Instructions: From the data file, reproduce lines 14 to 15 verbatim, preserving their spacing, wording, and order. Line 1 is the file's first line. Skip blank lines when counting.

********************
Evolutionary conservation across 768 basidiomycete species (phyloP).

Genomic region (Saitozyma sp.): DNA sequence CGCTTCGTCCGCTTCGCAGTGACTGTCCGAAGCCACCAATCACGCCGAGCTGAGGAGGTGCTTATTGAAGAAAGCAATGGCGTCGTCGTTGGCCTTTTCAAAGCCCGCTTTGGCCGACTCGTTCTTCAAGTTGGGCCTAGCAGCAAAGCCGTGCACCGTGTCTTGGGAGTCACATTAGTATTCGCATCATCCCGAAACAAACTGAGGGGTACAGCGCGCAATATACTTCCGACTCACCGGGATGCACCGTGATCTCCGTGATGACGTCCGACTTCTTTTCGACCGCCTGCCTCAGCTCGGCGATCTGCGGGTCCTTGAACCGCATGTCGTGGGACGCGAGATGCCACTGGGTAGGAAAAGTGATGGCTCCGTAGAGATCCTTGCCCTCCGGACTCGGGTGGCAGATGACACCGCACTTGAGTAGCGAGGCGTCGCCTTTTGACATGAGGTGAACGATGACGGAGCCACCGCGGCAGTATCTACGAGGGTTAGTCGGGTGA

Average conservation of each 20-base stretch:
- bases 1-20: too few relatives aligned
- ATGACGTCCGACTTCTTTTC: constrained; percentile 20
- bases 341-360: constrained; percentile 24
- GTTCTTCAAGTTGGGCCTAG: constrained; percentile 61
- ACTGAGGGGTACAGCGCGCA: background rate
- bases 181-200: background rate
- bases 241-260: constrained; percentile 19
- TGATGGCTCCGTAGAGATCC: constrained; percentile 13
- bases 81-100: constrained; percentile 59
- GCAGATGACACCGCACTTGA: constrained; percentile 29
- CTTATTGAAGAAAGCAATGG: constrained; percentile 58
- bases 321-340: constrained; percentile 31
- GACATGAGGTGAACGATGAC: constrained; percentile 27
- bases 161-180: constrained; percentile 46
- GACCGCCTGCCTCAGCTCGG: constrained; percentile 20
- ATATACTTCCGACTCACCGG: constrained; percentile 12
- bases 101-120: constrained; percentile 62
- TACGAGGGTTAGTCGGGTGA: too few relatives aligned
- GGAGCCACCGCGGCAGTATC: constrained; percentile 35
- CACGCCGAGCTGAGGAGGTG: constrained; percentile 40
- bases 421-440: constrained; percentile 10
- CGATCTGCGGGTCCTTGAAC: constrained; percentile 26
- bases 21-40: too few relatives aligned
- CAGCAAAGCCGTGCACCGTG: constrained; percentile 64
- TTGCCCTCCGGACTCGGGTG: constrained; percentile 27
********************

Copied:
- CTTATTGAAGAAAGCAATGG: constrained; percentile 58
- bases 321-340: constrained; percentile 31